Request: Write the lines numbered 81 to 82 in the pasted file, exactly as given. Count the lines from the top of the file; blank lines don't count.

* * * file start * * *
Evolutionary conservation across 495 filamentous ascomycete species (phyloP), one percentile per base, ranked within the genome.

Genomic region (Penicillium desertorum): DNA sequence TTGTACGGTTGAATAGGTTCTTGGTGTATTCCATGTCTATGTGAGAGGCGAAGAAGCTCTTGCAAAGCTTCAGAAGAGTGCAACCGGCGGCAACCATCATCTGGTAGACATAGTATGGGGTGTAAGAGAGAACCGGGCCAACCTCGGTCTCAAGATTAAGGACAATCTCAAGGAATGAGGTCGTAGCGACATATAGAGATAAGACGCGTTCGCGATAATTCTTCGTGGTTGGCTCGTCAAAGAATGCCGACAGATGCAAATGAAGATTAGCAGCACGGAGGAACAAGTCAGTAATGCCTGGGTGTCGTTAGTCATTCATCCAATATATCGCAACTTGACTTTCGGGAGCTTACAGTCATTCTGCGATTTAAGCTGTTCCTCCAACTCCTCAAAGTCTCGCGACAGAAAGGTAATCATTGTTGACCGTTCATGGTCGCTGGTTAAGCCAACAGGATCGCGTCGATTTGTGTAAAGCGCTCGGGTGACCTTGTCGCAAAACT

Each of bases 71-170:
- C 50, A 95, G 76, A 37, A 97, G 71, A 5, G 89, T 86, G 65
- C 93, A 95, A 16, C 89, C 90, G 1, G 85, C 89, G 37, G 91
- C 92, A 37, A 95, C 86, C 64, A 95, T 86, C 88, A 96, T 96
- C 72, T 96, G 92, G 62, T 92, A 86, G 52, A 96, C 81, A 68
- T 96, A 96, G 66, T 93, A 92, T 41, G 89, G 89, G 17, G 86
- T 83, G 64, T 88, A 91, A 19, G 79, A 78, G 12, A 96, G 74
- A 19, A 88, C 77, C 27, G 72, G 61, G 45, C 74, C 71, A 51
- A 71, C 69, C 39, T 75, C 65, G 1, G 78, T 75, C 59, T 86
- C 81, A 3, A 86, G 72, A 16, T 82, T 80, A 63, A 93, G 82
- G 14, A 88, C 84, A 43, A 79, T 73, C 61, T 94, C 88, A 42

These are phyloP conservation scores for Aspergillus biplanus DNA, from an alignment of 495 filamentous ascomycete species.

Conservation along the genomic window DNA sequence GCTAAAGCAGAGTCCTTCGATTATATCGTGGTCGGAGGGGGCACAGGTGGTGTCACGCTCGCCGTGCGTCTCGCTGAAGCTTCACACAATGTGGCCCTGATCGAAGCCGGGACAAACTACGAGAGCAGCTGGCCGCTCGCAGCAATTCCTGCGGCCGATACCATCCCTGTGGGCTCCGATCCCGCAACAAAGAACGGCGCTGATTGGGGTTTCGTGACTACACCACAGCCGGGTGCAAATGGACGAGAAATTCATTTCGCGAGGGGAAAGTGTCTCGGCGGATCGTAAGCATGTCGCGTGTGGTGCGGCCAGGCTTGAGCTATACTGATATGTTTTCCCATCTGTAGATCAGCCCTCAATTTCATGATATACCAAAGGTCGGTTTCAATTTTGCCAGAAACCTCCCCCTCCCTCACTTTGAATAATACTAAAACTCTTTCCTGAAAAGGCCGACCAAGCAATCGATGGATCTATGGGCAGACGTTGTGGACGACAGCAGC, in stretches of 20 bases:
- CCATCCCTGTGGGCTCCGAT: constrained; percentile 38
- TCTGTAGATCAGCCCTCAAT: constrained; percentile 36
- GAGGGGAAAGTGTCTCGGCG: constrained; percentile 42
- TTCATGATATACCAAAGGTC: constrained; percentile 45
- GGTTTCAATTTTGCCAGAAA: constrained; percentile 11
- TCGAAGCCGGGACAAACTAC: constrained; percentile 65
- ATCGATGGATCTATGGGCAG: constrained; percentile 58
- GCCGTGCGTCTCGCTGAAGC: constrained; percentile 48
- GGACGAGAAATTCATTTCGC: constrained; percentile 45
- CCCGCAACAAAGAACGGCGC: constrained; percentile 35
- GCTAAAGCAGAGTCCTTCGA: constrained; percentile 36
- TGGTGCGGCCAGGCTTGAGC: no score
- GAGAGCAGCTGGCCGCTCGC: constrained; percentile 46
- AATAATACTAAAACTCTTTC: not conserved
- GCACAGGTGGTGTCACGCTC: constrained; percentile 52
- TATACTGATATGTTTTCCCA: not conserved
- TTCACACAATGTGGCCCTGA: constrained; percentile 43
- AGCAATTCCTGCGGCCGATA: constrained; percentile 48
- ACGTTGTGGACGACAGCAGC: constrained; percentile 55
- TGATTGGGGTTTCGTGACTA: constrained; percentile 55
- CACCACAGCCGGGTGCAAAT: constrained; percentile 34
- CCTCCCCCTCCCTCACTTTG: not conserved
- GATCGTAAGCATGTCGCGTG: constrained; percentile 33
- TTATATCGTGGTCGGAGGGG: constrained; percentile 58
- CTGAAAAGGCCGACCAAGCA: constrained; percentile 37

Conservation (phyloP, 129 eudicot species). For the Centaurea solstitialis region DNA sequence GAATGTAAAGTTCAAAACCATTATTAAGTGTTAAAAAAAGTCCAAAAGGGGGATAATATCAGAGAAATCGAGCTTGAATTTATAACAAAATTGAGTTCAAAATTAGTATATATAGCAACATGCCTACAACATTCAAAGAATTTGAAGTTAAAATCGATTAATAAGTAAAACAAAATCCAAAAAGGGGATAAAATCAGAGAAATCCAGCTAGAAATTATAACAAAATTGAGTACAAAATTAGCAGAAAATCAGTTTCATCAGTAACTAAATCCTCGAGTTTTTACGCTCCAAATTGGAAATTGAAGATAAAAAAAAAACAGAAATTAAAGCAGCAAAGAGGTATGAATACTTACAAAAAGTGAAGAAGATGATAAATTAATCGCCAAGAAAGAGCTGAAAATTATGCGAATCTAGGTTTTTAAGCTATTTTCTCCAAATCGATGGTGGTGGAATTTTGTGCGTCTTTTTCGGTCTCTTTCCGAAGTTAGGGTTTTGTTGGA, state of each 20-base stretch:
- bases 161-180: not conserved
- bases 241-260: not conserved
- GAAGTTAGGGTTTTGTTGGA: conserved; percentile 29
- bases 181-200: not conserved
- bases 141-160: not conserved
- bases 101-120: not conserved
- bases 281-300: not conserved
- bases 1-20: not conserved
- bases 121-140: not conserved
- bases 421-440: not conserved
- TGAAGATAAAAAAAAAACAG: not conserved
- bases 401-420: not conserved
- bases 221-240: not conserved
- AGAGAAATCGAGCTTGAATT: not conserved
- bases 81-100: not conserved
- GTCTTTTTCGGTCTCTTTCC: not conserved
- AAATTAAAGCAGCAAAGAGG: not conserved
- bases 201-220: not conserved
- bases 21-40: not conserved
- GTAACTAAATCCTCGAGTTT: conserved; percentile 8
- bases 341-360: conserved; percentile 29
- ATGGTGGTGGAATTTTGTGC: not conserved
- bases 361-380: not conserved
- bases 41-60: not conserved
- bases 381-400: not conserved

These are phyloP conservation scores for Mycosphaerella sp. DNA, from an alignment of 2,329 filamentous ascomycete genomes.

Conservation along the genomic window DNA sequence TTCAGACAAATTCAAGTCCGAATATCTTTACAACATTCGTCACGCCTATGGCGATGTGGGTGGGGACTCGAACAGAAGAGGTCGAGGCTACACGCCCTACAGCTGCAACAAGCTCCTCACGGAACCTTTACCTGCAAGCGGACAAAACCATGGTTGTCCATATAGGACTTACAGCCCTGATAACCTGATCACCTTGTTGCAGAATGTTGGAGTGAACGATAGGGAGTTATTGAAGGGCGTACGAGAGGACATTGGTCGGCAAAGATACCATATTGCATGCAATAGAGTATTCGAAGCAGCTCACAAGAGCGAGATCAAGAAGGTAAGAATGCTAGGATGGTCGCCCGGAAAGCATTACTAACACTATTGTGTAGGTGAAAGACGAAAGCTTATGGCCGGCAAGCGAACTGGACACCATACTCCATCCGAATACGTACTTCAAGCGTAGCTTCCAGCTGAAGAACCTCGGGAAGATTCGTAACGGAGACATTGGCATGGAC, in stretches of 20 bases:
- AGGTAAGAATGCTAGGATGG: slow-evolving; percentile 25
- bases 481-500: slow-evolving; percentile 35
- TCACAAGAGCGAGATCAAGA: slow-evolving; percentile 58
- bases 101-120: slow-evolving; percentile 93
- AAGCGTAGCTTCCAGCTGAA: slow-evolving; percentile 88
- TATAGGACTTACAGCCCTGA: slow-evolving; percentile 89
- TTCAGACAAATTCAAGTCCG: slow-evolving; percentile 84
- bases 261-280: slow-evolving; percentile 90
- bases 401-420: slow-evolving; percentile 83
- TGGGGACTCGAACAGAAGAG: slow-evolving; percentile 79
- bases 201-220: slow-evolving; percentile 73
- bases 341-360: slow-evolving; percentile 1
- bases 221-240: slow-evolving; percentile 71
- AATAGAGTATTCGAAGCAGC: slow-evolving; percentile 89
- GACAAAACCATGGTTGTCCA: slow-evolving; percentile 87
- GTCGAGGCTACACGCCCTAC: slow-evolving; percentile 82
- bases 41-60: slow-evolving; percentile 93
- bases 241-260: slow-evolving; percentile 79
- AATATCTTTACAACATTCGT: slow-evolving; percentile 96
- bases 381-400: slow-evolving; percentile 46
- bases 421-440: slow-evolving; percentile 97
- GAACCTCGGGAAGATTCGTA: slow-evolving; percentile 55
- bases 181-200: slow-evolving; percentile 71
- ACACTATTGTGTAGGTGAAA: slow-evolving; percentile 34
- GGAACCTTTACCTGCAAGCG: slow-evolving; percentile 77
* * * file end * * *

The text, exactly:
- bases 221-240: slow-evolving; percentile 71
- AATAGAGTATTCGAAGCAGC: slow-evolving; percentile 89